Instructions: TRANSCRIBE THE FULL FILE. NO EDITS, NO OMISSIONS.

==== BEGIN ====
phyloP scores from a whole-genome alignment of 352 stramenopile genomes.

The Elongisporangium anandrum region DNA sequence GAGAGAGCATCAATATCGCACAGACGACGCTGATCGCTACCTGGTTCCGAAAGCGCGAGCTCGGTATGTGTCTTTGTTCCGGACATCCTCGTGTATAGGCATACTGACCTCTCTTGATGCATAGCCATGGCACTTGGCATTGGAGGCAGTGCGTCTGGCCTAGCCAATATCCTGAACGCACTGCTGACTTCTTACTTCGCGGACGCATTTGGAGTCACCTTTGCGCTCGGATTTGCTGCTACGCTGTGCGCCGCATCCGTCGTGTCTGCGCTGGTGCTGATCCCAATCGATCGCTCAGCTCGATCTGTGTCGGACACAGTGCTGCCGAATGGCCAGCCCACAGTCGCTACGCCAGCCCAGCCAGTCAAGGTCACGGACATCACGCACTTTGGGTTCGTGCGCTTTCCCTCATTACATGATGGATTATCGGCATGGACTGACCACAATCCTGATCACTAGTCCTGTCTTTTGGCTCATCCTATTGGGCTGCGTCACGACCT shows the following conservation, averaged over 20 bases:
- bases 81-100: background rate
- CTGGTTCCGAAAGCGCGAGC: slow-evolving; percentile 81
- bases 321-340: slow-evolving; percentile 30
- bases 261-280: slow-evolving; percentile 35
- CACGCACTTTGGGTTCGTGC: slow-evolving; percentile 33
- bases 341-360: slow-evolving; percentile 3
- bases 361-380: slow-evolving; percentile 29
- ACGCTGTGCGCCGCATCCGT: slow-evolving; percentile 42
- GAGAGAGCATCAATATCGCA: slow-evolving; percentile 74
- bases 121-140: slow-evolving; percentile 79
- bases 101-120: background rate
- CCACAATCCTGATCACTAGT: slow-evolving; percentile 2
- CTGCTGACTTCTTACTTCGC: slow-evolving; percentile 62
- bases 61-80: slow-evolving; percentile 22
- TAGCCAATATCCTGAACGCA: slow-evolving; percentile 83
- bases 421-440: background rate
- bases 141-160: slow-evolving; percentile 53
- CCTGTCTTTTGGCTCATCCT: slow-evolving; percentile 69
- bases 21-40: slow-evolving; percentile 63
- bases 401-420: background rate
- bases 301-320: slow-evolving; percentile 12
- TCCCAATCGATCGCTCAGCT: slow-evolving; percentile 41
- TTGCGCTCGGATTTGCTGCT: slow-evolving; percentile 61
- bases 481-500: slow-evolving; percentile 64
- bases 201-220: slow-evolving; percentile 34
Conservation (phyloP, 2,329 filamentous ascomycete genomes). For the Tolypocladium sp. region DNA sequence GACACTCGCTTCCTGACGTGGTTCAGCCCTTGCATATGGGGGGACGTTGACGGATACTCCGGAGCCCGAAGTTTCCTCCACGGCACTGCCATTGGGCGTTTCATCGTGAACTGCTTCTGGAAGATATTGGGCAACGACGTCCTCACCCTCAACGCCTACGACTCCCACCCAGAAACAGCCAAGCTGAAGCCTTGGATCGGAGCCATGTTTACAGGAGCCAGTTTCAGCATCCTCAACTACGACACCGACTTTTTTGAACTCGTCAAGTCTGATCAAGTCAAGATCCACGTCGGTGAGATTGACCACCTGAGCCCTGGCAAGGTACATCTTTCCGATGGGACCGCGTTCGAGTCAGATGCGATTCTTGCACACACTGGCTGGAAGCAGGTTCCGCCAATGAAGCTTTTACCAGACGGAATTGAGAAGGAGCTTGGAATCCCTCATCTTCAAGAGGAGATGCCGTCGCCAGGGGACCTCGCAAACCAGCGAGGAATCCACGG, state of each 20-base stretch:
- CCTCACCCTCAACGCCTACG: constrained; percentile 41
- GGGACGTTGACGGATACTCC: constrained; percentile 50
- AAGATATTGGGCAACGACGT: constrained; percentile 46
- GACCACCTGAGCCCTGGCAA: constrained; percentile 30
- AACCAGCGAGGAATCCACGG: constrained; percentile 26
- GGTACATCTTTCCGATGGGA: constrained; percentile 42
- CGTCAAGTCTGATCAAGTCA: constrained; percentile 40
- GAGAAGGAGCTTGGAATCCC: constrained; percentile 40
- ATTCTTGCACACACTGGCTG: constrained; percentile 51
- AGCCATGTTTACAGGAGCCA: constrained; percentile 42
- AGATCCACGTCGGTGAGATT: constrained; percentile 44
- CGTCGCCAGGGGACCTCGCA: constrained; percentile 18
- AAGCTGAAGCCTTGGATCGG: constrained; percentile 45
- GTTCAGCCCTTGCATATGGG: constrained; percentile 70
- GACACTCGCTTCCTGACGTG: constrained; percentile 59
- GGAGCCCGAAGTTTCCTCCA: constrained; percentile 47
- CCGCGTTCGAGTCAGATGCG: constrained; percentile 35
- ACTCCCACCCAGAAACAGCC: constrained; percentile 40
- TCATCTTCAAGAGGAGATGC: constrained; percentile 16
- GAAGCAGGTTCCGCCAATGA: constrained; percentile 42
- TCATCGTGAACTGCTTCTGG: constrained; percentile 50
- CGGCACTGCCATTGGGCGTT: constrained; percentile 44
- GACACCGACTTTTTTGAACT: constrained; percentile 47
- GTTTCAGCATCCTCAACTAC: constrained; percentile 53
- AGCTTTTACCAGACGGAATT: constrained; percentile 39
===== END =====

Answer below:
phyloP scores from a whole-genome alignment of 352 stramenopile genomes.

The Elongisporangium anandrum region DNA sequence GAGAGAGCATCAATATCGCACAGACGACGCTGATCGCTACCTGGTTCCGAAAGCGCGAGCTCGGTATGTGTCTTTGTTCCGGACATCCTCGTGTATAGGCATACTGACCTCTCTTGATGCATAGCCATGGCACTTGGCATTGGAGGCAGTGCGTCTGGCCTAGCCAATATCCTGAACGCACTGCTGACTTCTTACTTCGCGGACGCATTTGGAGTCACCTTTGCGCTCGGATTTGCTGCTACGCTGTGCGCCGCATCCGTCGTGTCTGCGCTGGTGCTGATCCCAATCGATCGCTCAGCTCGATCTGTGTCGGACACAGTGCTGCCGAATGGCCAGCCCACAGTCGCTACGCCAGCCCAGCCAGTCAAGGTCACGGACATCACGCACTTTGGGTTCGTGCGCTTTCCCTCATTACATGATGGATTATCGGCATGGACTGACCACAATCCTGATCACTAGTCCTGTCTTTTGGCTCATCCTATTGGGCTGCGTCACGACCT shows the following conservation, averaged over 20 bases:
- bases 81-100: background rate
- CTGGTTCCGAAAGCGCGAGC: slow-evolving; percentile 81
- bases 321-340: slow-evolving; percentile 30
- bases 261-280: slow-evolving; percentile 35
- CACGCACTTTGGGTTCGTGC: slow-evolving; percentile 33
- bases 341-360: slow-evolving; percentile 3
- bases 361-380: slow-evolving; percentile 29
- ACGCTGTGCGCCGCATCCGT: slow-evolving; percentile 42
- GAGAGAGCATCAATATCGCA: slow-evolving; percentile 74
- bases 121-140: slow-evolving; percentile 79
- bases 101-120: background rate
- CCACAATCCTGATCACTAGT: slow-evolving; percentile 2
- CTGCTGACTTCTTACTTCGC: slow-evolving; percentile 62
- bases 61-80: slow-evolving; percentile 22
- TAGCCAATATCCTGAACGCA: slow-evolving; percentile 83
- bases 421-440: background rate
- bases 141-160: slow-evolving; percentile 53
- CCTGTCTTTTGGCTCATCCT: slow-evolving; percentile 69
- bases 21-40: slow-evolving; percentile 63
- bases 401-420: background rate
- bases 301-320: slow-evolving; percentile 12
- TCCCAATCGATCGCTCAGCT: slow-evolving; percentile 41
- TTGCGCTCGGATTTGCTGCT: slow-evolving; percentile 61
- bases 481-500: slow-evolving; percentile 64
- bases 201-220: slow-evolving; percentile 34
Conservation (phyloP, 2,329 filamentous ascomycete genomes). For the Tolypocladium sp. region DNA sequence GACACTCGCTTCCTGACGTGGTTCAGCCCTTGCATATGGGGGGACGTTGACGGATACTCCGGAGCCCGAAGTTTCCTCCACGGCACTGCCATTGGGCGTTTCATCGTGAACTGCTTCTGGAAGATATTGGGCAACGACGTCCTCACCCTCAACGCCTACGACTCCCACCCAGAAACAGCCAAGCTGAAGCCTTGGATCGGAGCCATGTTTACAGGAGCCAGTTTCAGCATCCTCAACTACGACACCGACTTTTTTGAACTCGTCAAGTCTGATCAAGTCAAGATCCACGTCGGTGAGATTGACCACCTGAGCCCTGGCAAGGTACATCTTTCCGATGGGACCGCGTTCGAGTCAGATGCGATTCTTGCACACACTGGCTGGAAGCAGGTTCCGCCAATGAAGCTTTTACCAGACGGAATTGAGAAGGAGCTTGGAATCCCTCATCTTCAAGAGGAGATGCCGTCGCCAGGGGACCTCGCAAACCAGCGAGGAATCCACGG, state of each 20-base stretch:
- CCTCACCCTCAACGCCTACG: constrained; percentile 41
- GGGACGTTGACGGATACTCC: constrained; percentile 50
- AAGATATTGGGCAACGACGT: constrained; percentile 46
- GACCACCTGAGCCCTGGCAA: constrained; percentile 30
- AACCAGCGAGGAATCCACGG: constrained; percentile 26
- GGTACATCTTTCCGATGGGA: constrained; percentile 42
- CGTCAAGTCTGATCAAGTCA: constrained; percentile 40
- GAGAAGGAGCTTGGAATCCC: constrained; percentile 40
- ATTCTTGCACACACTGGCTG: constrained; percentile 51
- AGCCATGTTTACAGGAGCCA: constrained; percentile 42
- AGATCCACGTCGGTGAGATT: constrained; percentile 44
- CGTCGCCAGGGGACCTCGCA: constrained; percentile 18
- AAGCTGAAGCCTTGGATCGG: constrained; percentile 45
- GTTCAGCCCTTGCATATGGG: constrained; percentile 70
- GACACTCGCTTCCTGACGTG: constrained; percentile 59
- GGAGCCCGAAGTTTCCTCCA: constrained; percentile 47
- CCGCGTTCGAGTCAGATGCG: constrained; percentile 35
- ACTCCCACCCAGAAACAGCC: constrained; percentile 40
- TCATCTTCAAGAGGAGATGC: constrained; percentile 16
- GAAGCAGGTTCCGCCAATGA: constrained; percentile 42
- TCATCGTGAACTGCTTCTGG: constrained; percentile 50
- CGGCACTGCCATTGGGCGTT: constrained; percentile 44
- GACACCGACTTTTTTGAACT: constrained; percentile 47
- GTTTCAGCATCCTCAACTAC: constrained; percentile 53
- AGCTTTTACCAGACGGAATT: constrained; percentile 39